RTÉ and the Gaelic Athletic Association (GAA) have denied any conflict of interest over the GAAGO streaming service. Declan McBennett, the RTÉ Group Head of Sport, appeared before an Oireachtas committee and stated that RTÉ is contractually obligated to broadcast 31 GAA games each year. He rejected any suggestion that the GAA and RTÉ are complicit in putting games behind a paywall. McBennett acknowledged that there is an issue with access to GAAGO, particularly for those with poor broadband connections. He attributed this to the wider problem of broadband rollout in Ireland. Labour Senator Marie Sherlock raised concerns about the access issue and questioned the necessity of GAAGO.
GAA Director General Tom Ryan also appeared before the committee and revealed that GAAGO generates €4 million in annual revenue. Ryan emphasized the GAA’s responsibility to earn a reasonable income, either through broadcasting or ticket sales. He was unable to provide a breakdown of the revenue from GAAGO, but stated that national viewership is greater than international viewership. The most viewed games on GAAGO attract between 100,000 and 120,000 viewers, while the least viewed games have between 1,000 and 1,500 viewers. The total audience for GAAGO games this year was 1.3 million.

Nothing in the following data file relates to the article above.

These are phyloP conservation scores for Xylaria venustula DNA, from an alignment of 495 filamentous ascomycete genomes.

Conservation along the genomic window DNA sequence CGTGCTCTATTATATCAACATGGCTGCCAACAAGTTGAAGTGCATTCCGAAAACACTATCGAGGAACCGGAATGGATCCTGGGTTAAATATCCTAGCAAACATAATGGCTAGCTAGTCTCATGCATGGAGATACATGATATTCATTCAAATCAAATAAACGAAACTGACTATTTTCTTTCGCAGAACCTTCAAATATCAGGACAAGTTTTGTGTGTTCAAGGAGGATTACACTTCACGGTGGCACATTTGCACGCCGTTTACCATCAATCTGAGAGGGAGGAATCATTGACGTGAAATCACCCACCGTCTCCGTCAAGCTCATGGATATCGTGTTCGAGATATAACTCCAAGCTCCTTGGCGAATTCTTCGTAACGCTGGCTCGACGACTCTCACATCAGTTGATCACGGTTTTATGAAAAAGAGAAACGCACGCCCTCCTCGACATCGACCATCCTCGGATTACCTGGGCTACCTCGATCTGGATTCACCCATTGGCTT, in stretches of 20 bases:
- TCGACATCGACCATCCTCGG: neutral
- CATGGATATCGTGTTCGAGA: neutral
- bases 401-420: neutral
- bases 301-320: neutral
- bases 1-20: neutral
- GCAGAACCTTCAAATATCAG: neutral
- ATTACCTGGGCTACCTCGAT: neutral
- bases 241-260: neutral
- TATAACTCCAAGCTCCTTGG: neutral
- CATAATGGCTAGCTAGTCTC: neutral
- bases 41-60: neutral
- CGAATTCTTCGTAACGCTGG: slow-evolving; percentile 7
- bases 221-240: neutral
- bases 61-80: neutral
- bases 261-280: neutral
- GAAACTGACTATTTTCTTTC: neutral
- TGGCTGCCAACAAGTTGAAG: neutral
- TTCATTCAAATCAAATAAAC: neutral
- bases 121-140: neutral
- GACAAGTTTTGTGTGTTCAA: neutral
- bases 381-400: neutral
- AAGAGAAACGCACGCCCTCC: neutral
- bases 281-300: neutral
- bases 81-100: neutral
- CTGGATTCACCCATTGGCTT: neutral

Donnchadh Boyle analyzed the GAAGO model and highlighted its importance. Ryan explained that the GAA approached multiple broadcasters and potential partners before the contract with Sky TV expired. When asked about a conflict of interest with RTÉ, Ryan deferred to the broadcaster to answer that question. He stated that 22% of GAA revenue comes from broadcasting and does not anticipate this changing. Fine Gael TD Ciaran Cannon praised GAAGO for its role in connecting the Irish diaspora to GAA games. Ryan explained that during the pandemic, the GAA had to adapt its broadcasting model, resulting in not all games being feasible to broadcast.
Fianna Fáil TD Chris O’Sullivan expressed public frustration over high-profile games being exclusively available on GAAGO. He cited an example where a constituent’s father-in-law had to travel to watch a Cork vs Tipperary match. Ryan acknowledged that choices have to be made regarding which matches are shown and stated that it is not feasible to broadcast every game. The coverage of GAA championship games has become a contentious political issue due to GAAGO. Ryan suggested that over half of the GAA’s broadcasting income is derived from GAAGO. FG TD Brendan Griffin questioned whether there should be county quotas for broadcasting, to which Ryan responded that there is currently no county quota system in place.
Independent TD Danny Healy Rae criticized RTÉ for its limited coverage of Kerry games and expressed disappointment that only one game was broadcast on TV.